Seven people were injured on an escalator at Bellevue Square mall in December 2012. Washington's Department of Labor & Industries said safety maintenance work and inspections were not conducted.

Escalator Accident that Injured Seven Blamed on Lack of Maintenance

April 9, 2013
A lack of escalator safety maintenance caused a Bellevue Square escalator accident that injured seven people. The Washington Department of Labor and Industries has opened an inquiry into the maintenance company.

The holiday season turned tragic for seven shoppers at a Belleview, Washington mall on Dec. 6, 2012, when an escalator malfunctioned. The Washington Department of Labor & Industries (L&I) on April 8 completed a 4-month investigation into the cause of the serious escalator malfunction at Bellevue Square. The agency found that a loose skirt panel next to the steps snagged on the moving stairway, jamming it and breaking the escalator’s chains. 

Because three of the escalator’s safety-stop systems failed, the malfunctioning escalator shut down only when a passer-by pushed a manual stop button.

“This is a public safety issue,” said Jose Rodriguez, assistant director for field services and public safety. “L&I will hold this company accountable for its maintenance responsibilities. We are looking for a commitment from Schindler that it will do what the law requires to keep our citizens safe whenever they step onto an escalator or elevator.” 

L&I accident investigation found 32 code violations, 15 of them directly related to the accident. They included failure to maintain the escalator to code and failure to conduct its required annual safety test in April 2012. The investigation showed Schindler did not do the regular maintenance and safety checks that would have prevented the accident. The escalator remains red-tagged and out of operation until all code violations have been fixed.

Soon after the Bellevue Square malfunction, L&I ordered Macy’s and Schindler to conduct internal safety inspections of the mall’s three other escalators with state inspectors present. Those checks also revealed numerous safety problems, which were fixed before they went back into operation.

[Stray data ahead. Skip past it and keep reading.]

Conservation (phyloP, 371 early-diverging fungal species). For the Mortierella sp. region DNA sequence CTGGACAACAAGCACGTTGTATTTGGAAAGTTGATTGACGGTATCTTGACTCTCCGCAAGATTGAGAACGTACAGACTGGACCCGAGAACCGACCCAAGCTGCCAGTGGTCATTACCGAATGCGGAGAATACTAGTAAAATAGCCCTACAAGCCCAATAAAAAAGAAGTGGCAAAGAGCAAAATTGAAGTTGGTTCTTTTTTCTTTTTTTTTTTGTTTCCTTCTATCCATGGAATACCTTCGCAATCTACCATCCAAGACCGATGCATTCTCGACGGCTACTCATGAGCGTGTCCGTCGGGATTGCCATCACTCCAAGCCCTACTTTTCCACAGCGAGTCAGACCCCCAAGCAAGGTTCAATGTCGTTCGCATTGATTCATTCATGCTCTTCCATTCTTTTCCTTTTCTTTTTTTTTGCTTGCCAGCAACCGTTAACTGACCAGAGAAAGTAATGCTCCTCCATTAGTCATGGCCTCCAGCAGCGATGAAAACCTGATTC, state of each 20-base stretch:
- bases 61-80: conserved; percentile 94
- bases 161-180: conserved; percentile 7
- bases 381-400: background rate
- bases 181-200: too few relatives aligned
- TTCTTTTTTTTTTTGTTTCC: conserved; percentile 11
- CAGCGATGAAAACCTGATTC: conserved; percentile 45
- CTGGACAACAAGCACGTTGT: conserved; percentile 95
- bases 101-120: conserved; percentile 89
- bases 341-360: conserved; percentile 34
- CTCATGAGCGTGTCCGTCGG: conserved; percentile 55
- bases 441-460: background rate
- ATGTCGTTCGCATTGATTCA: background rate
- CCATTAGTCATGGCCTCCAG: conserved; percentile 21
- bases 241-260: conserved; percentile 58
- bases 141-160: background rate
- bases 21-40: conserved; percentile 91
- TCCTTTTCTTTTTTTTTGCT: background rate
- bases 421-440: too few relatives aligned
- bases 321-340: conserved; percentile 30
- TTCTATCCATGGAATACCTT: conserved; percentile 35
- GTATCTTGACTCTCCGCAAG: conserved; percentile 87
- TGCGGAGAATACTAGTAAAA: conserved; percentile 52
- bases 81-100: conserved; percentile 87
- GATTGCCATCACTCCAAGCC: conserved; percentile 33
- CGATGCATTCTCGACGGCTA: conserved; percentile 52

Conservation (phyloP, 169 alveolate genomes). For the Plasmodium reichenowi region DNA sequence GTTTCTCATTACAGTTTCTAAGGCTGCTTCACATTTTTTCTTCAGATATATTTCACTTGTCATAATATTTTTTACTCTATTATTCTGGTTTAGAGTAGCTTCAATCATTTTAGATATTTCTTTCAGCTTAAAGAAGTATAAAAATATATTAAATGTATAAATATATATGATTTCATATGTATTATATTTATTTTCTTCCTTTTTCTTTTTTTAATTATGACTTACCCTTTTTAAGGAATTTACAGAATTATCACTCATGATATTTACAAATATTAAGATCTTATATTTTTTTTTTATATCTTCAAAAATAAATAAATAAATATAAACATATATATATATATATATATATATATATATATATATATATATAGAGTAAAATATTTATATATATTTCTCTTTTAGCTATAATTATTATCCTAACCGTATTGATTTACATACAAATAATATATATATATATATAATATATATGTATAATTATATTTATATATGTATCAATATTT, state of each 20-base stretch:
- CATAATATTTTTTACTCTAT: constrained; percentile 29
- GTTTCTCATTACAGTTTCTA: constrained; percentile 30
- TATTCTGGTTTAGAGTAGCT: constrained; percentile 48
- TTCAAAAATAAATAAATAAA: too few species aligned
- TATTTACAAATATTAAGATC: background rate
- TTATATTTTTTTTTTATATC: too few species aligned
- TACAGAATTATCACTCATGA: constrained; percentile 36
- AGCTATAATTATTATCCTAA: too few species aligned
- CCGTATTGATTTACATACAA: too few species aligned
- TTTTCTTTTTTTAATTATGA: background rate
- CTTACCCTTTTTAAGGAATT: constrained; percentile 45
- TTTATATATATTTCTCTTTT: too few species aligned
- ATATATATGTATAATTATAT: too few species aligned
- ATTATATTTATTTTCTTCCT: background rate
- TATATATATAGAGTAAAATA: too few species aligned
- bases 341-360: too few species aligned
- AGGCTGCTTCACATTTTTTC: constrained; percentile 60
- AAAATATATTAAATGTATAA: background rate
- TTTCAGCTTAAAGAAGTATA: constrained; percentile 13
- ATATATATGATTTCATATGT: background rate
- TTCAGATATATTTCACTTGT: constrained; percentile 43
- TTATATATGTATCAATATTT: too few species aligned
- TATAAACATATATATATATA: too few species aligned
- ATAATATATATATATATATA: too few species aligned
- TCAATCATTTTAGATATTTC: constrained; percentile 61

Rodriguez said L&I will now require the company to clearly outline the steps it will take to bring all of the escalators and elevators it maintains up to the state’s safety codes, and will continually monitor the company to ensure it carries out the corrective actions. If the company fails to do so, L&I has the authority to suspend or revoke the company’s license to operate in the state of Washington.

Rodriguez said that before the December accident, L&I had been working with the elevator industry and building owners on a plan to tighten maintenance and record-keeping standards, and create penalties for safety violations found outside of the L&I inspection process. With much of the work completed in August 2012, L&I filed the initial rulemaking paperwork with the Office of the Code Reviser. It soon will be re-engaging with the industry, holding hearings and putting new rules into place. It hopes to do this by September 2013. 

“L&I is responsible for annually inspecting some 16,600 escalators and elevators with a staff of 22,” said Rodriguez. “Our professionals do an excellent job of looking for visible signs of wear or malfunction, and checking maintenance logs kept by these companies. But it’s just no substitute for the close attention and regular internal safety checks these machines require from responsible maintenance contractors.”

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